A website is an essential part of any company marketing tool set. But if you've never had to design a website before, how can you ensure your web project gets going on the right footing?
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Ten Essential Questions for Creating a Web Design Brief

A website is an essential part of any company marketing tool set. If you want to look credible and established in this day and age, a website is a must have, more than simply a nice bolt on. But if you've never had to design a website before, how can you ensure your web project gets going on the right footing? After all, there's a confusing array of options and you can easily get this wrong, wasting lots of time and money.

Before you get going on your web design project, here are the ten essential questions you should ask yourself in order to write a good brief. Hiring a web design company is the same as hiring any professional designer, the better the brief you create, the more likely you are to get a finished product you are happy with.

1. What specific objectives do you have for your site? Do you want to sell products, generate sales leads, or simply create an online presence for your business and brand?

It is essential that you know exactly what you want to achieve with your site. The difference in functionality, design and cost between a brochure site and an e-commerce site can be enormous. Think carefully about what your objectives are and how you will measure whether your website meets these goals. Your design agency will need your brief to be clear on this.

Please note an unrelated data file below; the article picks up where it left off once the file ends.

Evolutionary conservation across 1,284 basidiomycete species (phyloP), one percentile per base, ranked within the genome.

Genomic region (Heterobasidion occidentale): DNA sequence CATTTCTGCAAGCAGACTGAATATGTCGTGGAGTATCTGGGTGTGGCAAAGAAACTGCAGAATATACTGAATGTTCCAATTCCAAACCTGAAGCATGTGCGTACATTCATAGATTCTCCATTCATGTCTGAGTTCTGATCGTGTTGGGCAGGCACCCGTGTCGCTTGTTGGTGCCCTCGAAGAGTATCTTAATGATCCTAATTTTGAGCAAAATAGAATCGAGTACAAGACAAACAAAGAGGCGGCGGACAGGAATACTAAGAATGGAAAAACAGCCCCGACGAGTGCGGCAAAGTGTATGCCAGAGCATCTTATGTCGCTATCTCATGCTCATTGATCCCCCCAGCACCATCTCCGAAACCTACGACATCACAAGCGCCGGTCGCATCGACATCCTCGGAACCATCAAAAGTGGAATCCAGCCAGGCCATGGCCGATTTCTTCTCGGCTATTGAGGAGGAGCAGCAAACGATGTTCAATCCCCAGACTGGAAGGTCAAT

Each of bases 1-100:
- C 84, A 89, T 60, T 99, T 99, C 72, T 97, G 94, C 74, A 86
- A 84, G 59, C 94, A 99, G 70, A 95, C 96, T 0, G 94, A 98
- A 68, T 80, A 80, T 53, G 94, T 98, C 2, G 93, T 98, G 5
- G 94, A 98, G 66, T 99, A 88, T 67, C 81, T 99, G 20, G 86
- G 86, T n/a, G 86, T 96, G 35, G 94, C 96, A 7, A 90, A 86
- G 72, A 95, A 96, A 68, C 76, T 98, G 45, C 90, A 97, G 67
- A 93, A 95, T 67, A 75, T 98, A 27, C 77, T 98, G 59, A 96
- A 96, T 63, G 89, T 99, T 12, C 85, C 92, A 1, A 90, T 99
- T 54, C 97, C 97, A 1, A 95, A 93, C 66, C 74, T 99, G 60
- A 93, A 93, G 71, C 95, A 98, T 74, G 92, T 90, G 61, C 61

Tip: think long term. Will your objectives change in the future? If so you might want to build some flexibility into your site.

2. Do your objectives for the website link to your overall business and marketing plan? i.e. will a website support your business goals?

Any marketing program needs to be linked to your business goals in order to be worthwhile. This may seem like an obvious point, but it's surprising how many people jump into building a website, without understanding the wider context or opportunities available to the business.

If you haven't written a business plan or marketing plan yet, then I strongly recommend doing this first. Putting your ideas on paper and spelling out how everything will work (from banking, to premises, marketing, insurance and more) will help you to decide how important your website is to your broader business activity. It will also help you to create a realistic budget for your project.

Tip: Try to keep your business objectives SMART - Specific, Measurable, Actionable, Realistic and Time bound.

3. Have you reviewed the websites you like and dislike and listed the reasons why?

The best place to look for inspiration in web design is obviously the internet. There are millions upon millions of sites online, with many more being added each and every day. If you take the time to look closely you will easily be able to pick out the styles and functionality you like and importantly, what you don't like. These ideas should form part of the brief you deliver to your design agency.

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